Maciej Słomczyński

From Wikipedia, the free encyclopedia

Maciej Słomczyński (April 10, 1922 – March 21, 1998) was a Polish translator and writer. For his detective stories he used the pen names Joe Alex and Kazimierz Kwaśniewski.

Life and work[edit]

Born in Warsaw, he was the son of Merian C. Cooper, an American aviator, American Air Force and Polish Air Force officer, adventurer, and the screenwriter, director and producer of the film King Kong. His mother was an Englishwoman, Marjorie Słomczyńska née Crosby (1884–1954). He adopted his last name, Słomczyński, after his stepfather, Aleksander Słomczyński, who married Marjorie after she had not agreed to leave for the United States with Cooper.[1] However, the fatherhood of Cooper has been questioned, among others, by his family.[2]

In 1941, he joined the Polish resistance organization Confederation of the Nation and in 1943 the Polish Home Army. In 1944 he was arrested and imprisoned in Pawiak, from which he managed to escape. Later he moved West and served in the American Gendarmerie in France.

He debuted as a poet in 1946 in the "Tydzień" magazine in Łódź. In 1947 he returned to Poland and seven years later he moved permanently to Kraków.

After the war he was persecuted and questioned as a suspected British spy. For a few months in 1953 he worked for the State Security and he fled to Gdańsk to break the contact with the agency. Later, he persistently refused to cooperate.

He is the author of the 1957 novel "Cassiopeia", in which he presented the attitudes of the artistic circles towards communism and the reasons, which made a great part of these circles to serve the new government.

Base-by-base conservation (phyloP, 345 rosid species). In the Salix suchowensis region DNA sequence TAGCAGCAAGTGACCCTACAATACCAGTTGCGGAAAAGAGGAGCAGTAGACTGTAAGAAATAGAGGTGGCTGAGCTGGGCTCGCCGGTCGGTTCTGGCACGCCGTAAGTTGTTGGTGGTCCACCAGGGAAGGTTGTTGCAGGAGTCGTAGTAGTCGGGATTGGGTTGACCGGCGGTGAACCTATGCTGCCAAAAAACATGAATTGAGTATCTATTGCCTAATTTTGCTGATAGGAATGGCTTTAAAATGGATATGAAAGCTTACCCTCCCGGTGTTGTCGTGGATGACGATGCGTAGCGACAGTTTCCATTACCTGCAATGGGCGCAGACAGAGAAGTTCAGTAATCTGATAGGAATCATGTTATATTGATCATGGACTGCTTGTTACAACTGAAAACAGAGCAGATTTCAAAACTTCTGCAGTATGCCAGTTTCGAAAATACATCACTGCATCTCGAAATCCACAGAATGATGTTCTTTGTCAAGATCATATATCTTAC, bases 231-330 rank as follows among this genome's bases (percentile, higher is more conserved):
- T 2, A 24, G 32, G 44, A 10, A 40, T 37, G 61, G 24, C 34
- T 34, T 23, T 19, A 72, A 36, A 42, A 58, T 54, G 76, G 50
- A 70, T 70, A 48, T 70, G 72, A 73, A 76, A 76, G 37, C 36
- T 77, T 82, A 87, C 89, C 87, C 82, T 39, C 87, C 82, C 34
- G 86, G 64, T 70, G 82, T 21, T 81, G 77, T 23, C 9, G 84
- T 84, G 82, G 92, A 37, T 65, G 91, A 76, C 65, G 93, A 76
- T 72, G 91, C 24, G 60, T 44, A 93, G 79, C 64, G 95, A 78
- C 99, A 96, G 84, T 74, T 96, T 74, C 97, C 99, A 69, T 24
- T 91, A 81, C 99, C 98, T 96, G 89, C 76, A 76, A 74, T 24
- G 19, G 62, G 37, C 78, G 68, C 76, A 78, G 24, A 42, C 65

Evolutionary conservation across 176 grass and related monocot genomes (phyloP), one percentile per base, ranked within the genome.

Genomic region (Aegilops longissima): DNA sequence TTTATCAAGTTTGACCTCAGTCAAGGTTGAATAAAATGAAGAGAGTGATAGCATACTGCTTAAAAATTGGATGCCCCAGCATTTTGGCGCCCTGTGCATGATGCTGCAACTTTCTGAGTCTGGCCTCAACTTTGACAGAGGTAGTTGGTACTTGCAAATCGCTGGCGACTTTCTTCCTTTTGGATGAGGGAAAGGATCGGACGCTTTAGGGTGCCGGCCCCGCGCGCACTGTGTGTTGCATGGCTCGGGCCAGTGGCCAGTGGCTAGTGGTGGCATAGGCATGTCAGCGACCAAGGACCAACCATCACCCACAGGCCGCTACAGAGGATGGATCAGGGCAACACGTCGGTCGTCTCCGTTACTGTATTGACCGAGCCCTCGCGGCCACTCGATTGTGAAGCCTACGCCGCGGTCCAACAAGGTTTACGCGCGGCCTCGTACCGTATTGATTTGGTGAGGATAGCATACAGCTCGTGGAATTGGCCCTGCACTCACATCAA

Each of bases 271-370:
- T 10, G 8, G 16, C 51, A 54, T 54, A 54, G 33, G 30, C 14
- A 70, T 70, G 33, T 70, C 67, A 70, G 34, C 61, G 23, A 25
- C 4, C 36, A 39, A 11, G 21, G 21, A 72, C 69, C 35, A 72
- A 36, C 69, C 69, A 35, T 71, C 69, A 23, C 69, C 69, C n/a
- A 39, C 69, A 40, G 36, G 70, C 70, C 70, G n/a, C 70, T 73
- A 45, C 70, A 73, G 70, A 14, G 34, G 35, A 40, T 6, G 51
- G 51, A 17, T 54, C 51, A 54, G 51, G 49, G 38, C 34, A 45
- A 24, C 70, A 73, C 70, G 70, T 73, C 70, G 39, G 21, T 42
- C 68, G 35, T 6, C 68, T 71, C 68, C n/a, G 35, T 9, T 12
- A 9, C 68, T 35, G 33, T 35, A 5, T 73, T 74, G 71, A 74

He translated Ulysses and Gulliver's Travels into Polish; he was the only person in the world[citation needed] to translate all the works of William Shakespeare. His translations of Shakespeare were, however, subjected to critique for the lack of clarity, faithfulness to the original or any literary value.[3][4]

He was the member of the Stowarzyszenie Pisarzy Polskich and Rotary Club, as well as the vice-president of the international association "The James Joyce Foundation", and since 1973, a member of the Irish Institute.

Słomczyński's grave

Joe Alex and Kazimierz Kwaśniewski[edit]

Słomczyński was the author of crime fiction published under the pen names Joe Alex (or Józef Aleks) and Kazimierz Kwaśniewski. As Joe Alex he authored film scripts, stage plays and TV plays, in particular, for the TV Theatre of Sensation "Cobra" [pl].[5] Alex's crime fiction was translated into 13 languages: Belarusian, Bulgarian, Czech, Lithuanian, Latvian, German, Russian, Romanian, Serbo-Croatian, Slovak, Slovene, Ukrainian and Hungarian. Most of his books in the USSR were published without his permission or without the permission of his descendants.


As Maciej Słomczyński:

  • Lądujemy 6 czerwca
  • Zadanie porucznika Kenta
  • Fabryka śmierci
  • Szary cień

As Joe Alex:

  • Śmierć mówi w moim imieniu
  • Cichym ścigałam go lotem
  • Gdzie przykazań brak dziesięciu
  • Niechaj odnajdą swoich wrogów
  • Zmącony spokój Pani Labiryntu
  • Cicha jak ostatnie tchnienie
  • Jesteś tylko diabłem
  • Piekło jest we mnie
  • Powiem wam jak zginął
  • Czarne okręty

As Kazimierz Kwaśniewski:

  • Śmierć i Kowalski
  • Zbrodniarz i panna
  • Każę aktorom powtórzyć morderstwo
  • Gdzie jest trzeci król?
  • Ciemna jaskinia
  • Czarny Kwiat


  1. ^ Hollender B., Film o Amerykaninie, który walczył za Polskę, Rzeczpospolita, no 150, 29 June 2007, p. A13
  2. ^ Gazeta Wyborcza, 18 September 2003, date of access 2008-03-29, 18:33
  3. ^ Staniewska, Anna (March 1983). "Maciej Słomczyński vs. William Shakespeare". Puls. Archived from the original on 2018-01-14. Retrieved 2009-11-21.
  4. ^ Barańczak, Stanisław. 2004. "Ocalone w tłumaczeniu". Wyd. a5, Kraków.
  5. ^ "Kobra znów kąsa"] ["Cobra Bites Again"], (original from, October 13, 2007, is here, with many advertisements)